2. 2. cleaning and drying of instruments precedes the unwrapped sterilization cycle; 2)mechanical monitors are checked and chemical indicators used for each cycle; 3) care istaken to avoid thermal injury to DHCP or patients; and 4) items are transportedaseptically to the point of use to maintain sterility (134,258,262). Because all implantabledevices should be quarantined after sterilization until the results of biological monitoringare known, unwrapped or flash sterilization of implantable items is not recommended.Other Sterilization Methods: Heat-sensitive critical and semicritical instruments and devices can be sterilized byimmersing them in liquid chemical germicides registered by FDA as sterilants. Whenusing a liquid chemical germicide for sterilization, certain poststerilization procedures areessential. Items need to be 1) rinsed with sterile water after removal to remove toxic orirritating residues; 2) handled using sterile gloves and dried with sterile towels; and 3)delivered to the point of use in an aseptic manner. If stored before use, the instrumentshould not be considered sterile and should be sterilized again just before use. In addition,the sterilization process with liquid chemical sterilants cannot be verified with biologicalindicators (263).Because of these limitations and because liquid chemical sterilants can requireapproximately 12 hours of complete immersion, they are almost never used to sterilizeinstruments. Rather, these chemicals are more often used for high-level disinfection.Shorter immersion times (12--90 minutes) are used to achieve high-level disinfection ofsemicritical instruments or items. These powerful, sporicidal chemicals (e.g.,glutaraldehyde, peracetic acid, and hydrogen peroxide) are highly toxic. Manufacturerinstructions (e.g., regarding dilution, immersion time, and temperature) and safetyprecautions for using chemical sterilants/high-level disinfectants must be followedprecisely. These chemicals should not be used for applications other than those indicatedin their label instructions. Misapplications include use as an environmental surfacedisinfectant or instrument-holding solution.Low-temperature sterilization with ethylene oxide gas (ETO) has been used extensivelyin larger health-care facilities. Its primary advantage is the ability to sterilize heat- andmoisture-sensitive patient-care items with reduced deleterious effects. However, extendedsterilization times of 10--48 hours and potential hazards to patients and DHCP requiringstringent health and safety requirements (272--274) make this method impractical forprivate-practice settings. Handpieces cannot be effectively sterilized with this methodbecause of decreased penetration of ETO gas flow through a small lumen (250,275).Other types of low-temperature sterilization (e.g., hydrogen peroxide gas plasma) existbut are not yet practical for dental offices.Bead sterilizers have been used in dentistry to sterilize small metallic instruments (e.g.,endodontic files). FDA has determined that a risk of infection exists with these devicesbecause of their potential failure to sterilize dental instruments and has required theircommercial distribution cease unless the manufacturer files a premarket approvalapplication. If a bead sterilizer is employed, DHCP assume the risk of employing a dentaldevice FDA has deemed neither safe nor effective.Sterilization Monitoring. Monitoring of sterilization procedures should include acombination of process parameters, including mechanical, chemical, and biological.These parameters evaluate both the sterilizing conditions and the procedureseffectiveness.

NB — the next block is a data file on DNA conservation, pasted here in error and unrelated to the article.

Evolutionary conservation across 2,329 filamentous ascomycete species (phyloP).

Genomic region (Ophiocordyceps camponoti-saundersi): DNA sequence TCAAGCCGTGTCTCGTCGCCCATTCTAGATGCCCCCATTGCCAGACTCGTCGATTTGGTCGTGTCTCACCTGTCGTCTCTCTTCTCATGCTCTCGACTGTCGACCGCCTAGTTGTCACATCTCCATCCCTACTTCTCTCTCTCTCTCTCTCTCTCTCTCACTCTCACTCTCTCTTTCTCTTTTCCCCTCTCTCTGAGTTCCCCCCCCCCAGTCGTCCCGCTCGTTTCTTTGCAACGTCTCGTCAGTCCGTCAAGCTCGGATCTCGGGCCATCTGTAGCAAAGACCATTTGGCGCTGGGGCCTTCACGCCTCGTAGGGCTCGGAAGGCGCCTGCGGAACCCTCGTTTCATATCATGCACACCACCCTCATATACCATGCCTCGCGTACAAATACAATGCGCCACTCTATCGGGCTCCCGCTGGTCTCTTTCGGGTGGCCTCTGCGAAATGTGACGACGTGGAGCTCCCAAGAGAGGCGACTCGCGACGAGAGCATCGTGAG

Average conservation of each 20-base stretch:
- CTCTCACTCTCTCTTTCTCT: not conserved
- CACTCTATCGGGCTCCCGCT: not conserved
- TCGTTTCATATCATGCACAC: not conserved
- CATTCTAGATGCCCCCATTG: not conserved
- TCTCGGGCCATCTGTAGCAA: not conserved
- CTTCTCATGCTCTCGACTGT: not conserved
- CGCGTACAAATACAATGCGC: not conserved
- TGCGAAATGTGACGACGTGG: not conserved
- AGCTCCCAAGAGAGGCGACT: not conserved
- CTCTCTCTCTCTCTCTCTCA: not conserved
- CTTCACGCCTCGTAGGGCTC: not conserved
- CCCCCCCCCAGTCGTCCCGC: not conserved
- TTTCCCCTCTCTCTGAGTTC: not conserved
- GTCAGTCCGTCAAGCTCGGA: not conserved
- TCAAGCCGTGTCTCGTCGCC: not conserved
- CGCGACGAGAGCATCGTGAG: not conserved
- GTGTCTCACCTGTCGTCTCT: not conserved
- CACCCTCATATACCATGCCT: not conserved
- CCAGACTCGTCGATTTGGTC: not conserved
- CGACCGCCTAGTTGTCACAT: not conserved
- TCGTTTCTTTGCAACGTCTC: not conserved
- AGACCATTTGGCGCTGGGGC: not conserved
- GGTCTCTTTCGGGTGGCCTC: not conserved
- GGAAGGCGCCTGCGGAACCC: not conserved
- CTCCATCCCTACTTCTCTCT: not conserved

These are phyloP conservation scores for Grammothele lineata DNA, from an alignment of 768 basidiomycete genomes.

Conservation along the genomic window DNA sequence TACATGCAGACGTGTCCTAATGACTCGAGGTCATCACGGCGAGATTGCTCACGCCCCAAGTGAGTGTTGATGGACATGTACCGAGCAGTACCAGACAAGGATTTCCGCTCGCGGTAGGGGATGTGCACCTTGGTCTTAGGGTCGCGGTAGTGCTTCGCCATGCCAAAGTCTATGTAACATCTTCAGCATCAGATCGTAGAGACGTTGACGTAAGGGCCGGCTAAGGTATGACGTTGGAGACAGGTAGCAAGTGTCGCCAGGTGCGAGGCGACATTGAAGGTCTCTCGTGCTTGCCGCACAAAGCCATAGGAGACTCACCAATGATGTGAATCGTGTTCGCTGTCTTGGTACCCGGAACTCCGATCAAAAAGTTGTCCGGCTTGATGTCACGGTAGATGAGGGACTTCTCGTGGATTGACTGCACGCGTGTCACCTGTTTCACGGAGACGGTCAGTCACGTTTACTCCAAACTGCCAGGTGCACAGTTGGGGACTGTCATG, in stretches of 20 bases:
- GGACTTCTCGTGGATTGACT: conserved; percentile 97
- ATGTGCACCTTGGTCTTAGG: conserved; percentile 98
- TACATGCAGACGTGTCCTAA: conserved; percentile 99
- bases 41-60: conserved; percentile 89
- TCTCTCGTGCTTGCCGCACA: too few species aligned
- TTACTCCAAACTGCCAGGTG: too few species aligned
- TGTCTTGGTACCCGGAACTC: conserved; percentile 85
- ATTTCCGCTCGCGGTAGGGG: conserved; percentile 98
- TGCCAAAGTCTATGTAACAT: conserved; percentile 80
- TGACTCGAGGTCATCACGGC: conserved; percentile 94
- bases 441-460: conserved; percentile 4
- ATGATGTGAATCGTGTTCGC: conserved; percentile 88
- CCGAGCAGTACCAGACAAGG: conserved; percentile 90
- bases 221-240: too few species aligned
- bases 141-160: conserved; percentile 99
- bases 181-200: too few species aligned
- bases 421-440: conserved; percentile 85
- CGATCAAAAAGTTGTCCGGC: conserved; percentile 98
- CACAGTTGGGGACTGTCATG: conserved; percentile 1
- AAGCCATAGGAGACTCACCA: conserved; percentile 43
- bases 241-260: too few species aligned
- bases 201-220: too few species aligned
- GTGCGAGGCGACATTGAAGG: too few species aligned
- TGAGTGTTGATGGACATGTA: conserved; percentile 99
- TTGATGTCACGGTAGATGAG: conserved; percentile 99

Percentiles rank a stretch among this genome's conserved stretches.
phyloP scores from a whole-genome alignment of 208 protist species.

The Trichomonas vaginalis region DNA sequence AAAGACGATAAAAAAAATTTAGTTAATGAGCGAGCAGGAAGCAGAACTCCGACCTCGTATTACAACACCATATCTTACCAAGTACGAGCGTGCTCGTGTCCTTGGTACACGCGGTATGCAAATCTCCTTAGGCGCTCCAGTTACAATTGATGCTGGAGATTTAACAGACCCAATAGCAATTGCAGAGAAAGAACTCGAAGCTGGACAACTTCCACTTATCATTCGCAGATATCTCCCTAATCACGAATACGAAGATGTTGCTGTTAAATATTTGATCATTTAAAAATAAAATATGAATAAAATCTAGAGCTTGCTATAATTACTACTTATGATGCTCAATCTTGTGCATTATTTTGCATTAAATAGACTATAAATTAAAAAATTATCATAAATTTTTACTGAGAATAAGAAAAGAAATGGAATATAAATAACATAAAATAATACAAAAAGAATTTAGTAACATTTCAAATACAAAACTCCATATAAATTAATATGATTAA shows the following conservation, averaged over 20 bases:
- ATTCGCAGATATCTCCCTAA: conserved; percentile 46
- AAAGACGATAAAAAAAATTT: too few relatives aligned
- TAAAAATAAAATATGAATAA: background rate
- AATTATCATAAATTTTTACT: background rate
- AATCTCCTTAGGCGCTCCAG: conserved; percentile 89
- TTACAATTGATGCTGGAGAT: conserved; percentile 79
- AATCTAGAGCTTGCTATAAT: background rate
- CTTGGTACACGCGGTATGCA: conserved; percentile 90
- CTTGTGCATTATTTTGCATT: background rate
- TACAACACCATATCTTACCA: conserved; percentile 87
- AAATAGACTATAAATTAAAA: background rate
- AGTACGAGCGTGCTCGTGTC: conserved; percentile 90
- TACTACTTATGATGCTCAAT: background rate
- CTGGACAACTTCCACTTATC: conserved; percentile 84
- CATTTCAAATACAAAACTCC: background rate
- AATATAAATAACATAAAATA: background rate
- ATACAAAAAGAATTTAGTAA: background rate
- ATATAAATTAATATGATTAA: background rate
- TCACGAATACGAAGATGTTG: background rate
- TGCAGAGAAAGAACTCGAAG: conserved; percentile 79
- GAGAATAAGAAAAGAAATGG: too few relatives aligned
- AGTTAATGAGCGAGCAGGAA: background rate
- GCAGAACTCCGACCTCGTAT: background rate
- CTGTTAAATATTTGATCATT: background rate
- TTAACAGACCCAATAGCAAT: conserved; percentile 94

3. 3. Aseptic techniqueIt has been known since the days of Florence Nightingale that clean surroundings aredefinitely less conducive to the growth of microorganisms than unclean ones. Thecreation of sterile environments always includes scrupulous cleanliness. The use ofdisinfectants in washing furniture, walls and floors, as well as in soaking medicalequipment or other patient-care items is another important measure. Disinfectants areharsh chemical compounds described as bactericidal (capable of killing bacteria), orbacteriostatic (capable of stopping the growth or reproduction of bacteria). Some of thesedisinfectants may also be antiviral agents or antifungal. Disinfectants are usually too toxicto tissue to be used directly on the body.Antiseptics are chemical compounds that are also either bactericidal or bacteriostatic. Butthese are usually more diluted solutions and can safely be used in direct contact withhuman tissues. Common antiseptics include iodine, hydrogen peroxide, and thimerosal.